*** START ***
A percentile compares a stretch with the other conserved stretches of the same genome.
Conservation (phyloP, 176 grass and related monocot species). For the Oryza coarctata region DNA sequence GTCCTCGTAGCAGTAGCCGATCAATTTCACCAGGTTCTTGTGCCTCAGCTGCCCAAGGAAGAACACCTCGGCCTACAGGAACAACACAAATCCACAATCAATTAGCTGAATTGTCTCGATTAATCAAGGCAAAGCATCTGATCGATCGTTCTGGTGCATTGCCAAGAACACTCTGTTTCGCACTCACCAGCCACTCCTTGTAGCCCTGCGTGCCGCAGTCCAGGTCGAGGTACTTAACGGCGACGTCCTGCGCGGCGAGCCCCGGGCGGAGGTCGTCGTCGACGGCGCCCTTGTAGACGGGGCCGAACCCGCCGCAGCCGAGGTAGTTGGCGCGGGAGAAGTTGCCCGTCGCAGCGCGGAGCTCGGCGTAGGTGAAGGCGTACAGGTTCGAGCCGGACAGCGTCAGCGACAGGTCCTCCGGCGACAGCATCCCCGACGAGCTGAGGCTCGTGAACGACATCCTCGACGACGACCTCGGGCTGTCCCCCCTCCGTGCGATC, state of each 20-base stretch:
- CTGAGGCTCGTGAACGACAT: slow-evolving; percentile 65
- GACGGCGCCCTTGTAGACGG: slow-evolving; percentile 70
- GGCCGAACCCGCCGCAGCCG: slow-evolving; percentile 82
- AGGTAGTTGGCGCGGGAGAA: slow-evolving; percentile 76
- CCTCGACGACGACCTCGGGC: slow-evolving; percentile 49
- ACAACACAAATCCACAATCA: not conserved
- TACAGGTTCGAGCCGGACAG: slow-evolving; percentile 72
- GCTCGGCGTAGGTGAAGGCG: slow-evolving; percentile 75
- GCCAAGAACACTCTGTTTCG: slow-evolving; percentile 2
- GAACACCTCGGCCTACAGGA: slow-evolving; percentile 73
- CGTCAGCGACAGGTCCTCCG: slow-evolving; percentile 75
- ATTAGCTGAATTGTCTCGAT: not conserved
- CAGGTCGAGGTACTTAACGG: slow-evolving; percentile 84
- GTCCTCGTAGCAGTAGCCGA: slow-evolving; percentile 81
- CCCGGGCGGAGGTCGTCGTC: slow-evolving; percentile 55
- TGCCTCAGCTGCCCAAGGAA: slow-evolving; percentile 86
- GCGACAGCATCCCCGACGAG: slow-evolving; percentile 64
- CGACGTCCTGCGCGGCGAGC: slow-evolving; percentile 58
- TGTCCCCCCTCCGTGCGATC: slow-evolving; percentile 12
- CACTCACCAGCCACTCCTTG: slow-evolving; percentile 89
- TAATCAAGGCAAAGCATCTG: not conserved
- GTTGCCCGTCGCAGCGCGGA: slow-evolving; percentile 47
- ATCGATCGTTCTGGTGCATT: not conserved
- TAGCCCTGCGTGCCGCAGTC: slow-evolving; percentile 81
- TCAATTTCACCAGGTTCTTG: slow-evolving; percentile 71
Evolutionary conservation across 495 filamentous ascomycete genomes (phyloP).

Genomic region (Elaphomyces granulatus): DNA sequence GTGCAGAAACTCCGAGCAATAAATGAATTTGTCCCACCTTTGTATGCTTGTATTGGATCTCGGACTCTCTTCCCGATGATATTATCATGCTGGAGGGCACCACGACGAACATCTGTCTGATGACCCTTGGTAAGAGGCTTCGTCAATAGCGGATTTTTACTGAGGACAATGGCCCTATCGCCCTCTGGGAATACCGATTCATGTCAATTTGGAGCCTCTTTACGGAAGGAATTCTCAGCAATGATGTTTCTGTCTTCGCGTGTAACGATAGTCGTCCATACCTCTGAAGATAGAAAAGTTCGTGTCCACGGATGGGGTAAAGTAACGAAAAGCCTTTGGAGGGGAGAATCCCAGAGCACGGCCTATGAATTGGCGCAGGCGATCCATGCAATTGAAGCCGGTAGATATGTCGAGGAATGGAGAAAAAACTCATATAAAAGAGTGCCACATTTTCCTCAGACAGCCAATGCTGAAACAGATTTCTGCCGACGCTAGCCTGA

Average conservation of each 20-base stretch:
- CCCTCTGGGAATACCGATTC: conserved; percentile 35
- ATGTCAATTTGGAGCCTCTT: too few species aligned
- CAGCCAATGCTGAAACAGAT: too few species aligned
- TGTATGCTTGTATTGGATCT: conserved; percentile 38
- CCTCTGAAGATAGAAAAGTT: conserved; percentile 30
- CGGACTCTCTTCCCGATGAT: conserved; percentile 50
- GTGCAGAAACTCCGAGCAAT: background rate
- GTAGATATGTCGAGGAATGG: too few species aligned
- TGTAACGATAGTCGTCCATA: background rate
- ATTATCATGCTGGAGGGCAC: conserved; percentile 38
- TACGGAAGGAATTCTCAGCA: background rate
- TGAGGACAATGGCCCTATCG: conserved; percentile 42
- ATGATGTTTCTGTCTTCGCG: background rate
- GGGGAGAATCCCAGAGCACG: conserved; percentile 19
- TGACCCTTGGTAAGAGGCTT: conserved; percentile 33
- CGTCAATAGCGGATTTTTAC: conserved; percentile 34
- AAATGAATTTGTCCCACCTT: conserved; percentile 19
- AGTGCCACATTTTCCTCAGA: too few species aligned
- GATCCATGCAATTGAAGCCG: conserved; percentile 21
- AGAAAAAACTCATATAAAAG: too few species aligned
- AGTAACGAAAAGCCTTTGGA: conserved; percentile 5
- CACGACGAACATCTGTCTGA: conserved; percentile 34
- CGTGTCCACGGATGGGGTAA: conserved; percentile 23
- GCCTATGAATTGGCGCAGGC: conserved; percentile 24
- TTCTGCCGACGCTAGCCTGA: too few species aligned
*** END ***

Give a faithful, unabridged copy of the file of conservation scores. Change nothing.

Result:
A percentile compares a stretch with the other conserved stretches of the same genome.
Conservation (phyloP, 176 grass and related monocot species). For the Oryza coarctata region DNA sequence GTCCTCGTAGCAGTAGCCGATCAATTTCACCAGGTTCTTGTGCCTCAGCTGCCCAAGGAAGAACACCTCGGCCTACAGGAACAACACAAATCCACAATCAATTAGCTGAATTGTCTCGATTAATCAAGGCAAAGCATCTGATCGATCGTTCTGGTGCATTGCCAAGAACACTCTGTTTCGCACTCACCAGCCACTCCTTGTAGCCCTGCGTGCCGCAGTCCAGGTCGAGGTACTTAACGGCGACGTCCTGCGCGGCGAGCCCCGGGCGGAGGTCGTCGTCGACGGCGCCCTTGTAGACGGGGCCGAACCCGCCGCAGCCGAGGTAGTTGGCGCGGGAGAAGTTGCCCGTCGCAGCGCGGAGCTCGGCGTAGGTGAAGGCGTACAGGTTCGAGCCGGACAGCGTCAGCGACAGGTCCTCCGGCGACAGCATCCCCGACGAGCTGAGGCTCGTGAACGACATCCTCGACGACGACCTCGGGCTGTCCCCCCTCCGTGCGATC, state of each 20-base stretch:
- CTGAGGCTCGTGAACGACAT: slow-evolving; percentile 65
- GACGGCGCCCTTGTAGACGG: slow-evolving; percentile 70
- GGCCGAACCCGCCGCAGCCG: slow-evolving; percentile 82
- AGGTAGTTGGCGCGGGAGAA: slow-evolving; percentile 76
- CCTCGACGACGACCTCGGGC: slow-evolving; percentile 49
- ACAACACAAATCCACAATCA: not conserved
- TACAGGTTCGAGCCGGACAG: slow-evolving; percentile 72
- GCTCGGCGTAGGTGAAGGCG: slow-evolving; percentile 75
- GCCAAGAACACTCTGTTTCG: slow-evolving; percentile 2
- GAACACCTCGGCCTACAGGA: slow-evolving; percentile 73
- CGTCAGCGACAGGTCCTCCG: slow-evolving; percentile 75
- ATTAGCTGAATTGTCTCGAT: not conserved
- CAGGTCGAGGTACTTAACGG: slow-evolving; percentile 84
- GTCCTCGTAGCAGTAGCCGA: slow-evolving; percentile 81
- CCCGGGCGGAGGTCGTCGTC: slow-evolving; percentile 55
- TGCCTCAGCTGCCCAAGGAA: slow-evolving; percentile 86
- GCGACAGCATCCCCGACGAG: slow-evolving; percentile 64
- CGACGTCCTGCGCGGCGAGC: slow-evolving; percentile 58
- TGTCCCCCCTCCGTGCGATC: slow-evolving; percentile 12
- CACTCACCAGCCACTCCTTG: slow-evolving; percentile 89
- TAATCAAGGCAAAGCATCTG: not conserved
- GTTGCCCGTCGCAGCGCGGA: slow-evolving; percentile 47
- ATCGATCGTTCTGGTGCATT: not conserved
- TAGCCCTGCGTGCCGCAGTC: slow-evolving; percentile 81
- TCAATTTCACCAGGTTCTTG: slow-evolving; percentile 71
Evolutionary conservation across 495 filamentous ascomycete genomes (phyloP).

Genomic region (Elaphomyces granulatus): DNA sequence GTGCAGAAACTCCGAGCAATAAATGAATTTGTCCCACCTTTGTATGCTTGTATTGGATCTCGGACTCTCTTCCCGATGATATTATCATGCTGGAGGGCACCACGACGAACATCTGTCTGATGACCCTTGGTAAGAGGCTTCGTCAATAGCGGATTTTTACTGAGGACAATGGCCCTATCGCCCTCTGGGAATACCGATTCATGTCAATTTGGAGCCTCTTTACGGAAGGAATTCTCAGCAATGATGTTTCTGTCTTCGCGTGTAACGATAGTCGTCCATACCTCTGAAGATAGAAAAGTTCGTGTCCACGGATGGGGTAAAGTAACGAAAAGCCTTTGGAGGGGAGAATCCCAGAGCACGGCCTATGAATTGGCGCAGGCGATCCATGCAATTGAAGCCGGTAGATATGTCGAGGAATGGAGAAAAAACTCATATAAAAGAGTGCCACATTTTCCTCAGACAGCCAATGCTGAAACAGATTTCTGCCGACGCTAGCCTGA

Average conservation of each 20-base stretch:
- CCCTCTGGGAATACCGATTC: conserved; percentile 35
- ATGTCAATTTGGAGCCTCTT: too few species aligned
- CAGCCAATGCTGAAACAGAT: too few species aligned
- TGTATGCTTGTATTGGATCT: conserved; percentile 38
- CCTCTGAAGATAGAAAAGTT: conserved; percentile 30
- CGGACTCTCTTCCCGATGAT: conserved; percentile 50
- GTGCAGAAACTCCGAGCAAT: background rate
- GTAGATATGTCGAGGAATGG: too few species aligned
- TGTAACGATAGTCGTCCATA: background rate
- ATTATCATGCTGGAGGGCAC: conserved; percentile 38
- TACGGAAGGAATTCTCAGCA: background rate
- TGAGGACAATGGCCCTATCG: conserved; percentile 42
- ATGATGTTTCTGTCTTCGCG: background rate
- GGGGAGAATCCCAGAGCACG: conserved; percentile 19
- TGACCCTTGGTAAGAGGCTT: conserved; percentile 33
- CGTCAATAGCGGATTTTTAC: conserved; percentile 34
- AAATGAATTTGTCCCACCTT: conserved; percentile 19
- AGTGCCACATTTTCCTCAGA: too few species aligned
- GATCCATGCAATTGAAGCCG: conserved; percentile 21
- AGAAAAAACTCATATAAAAG: too few species aligned
- AGTAACGAAAAGCCTTTGGA: conserved; percentile 5
- CACGACGAACATCTGTCTGA: conserved; percentile 34
- CGTGTCCACGGATGGGGTAA: conserved; percentile 23
- GCCTATGAATTGGCGCAGGC: conserved; percentile 24
- TTCTGCCGACGCTAGCCTGA: too few species aligned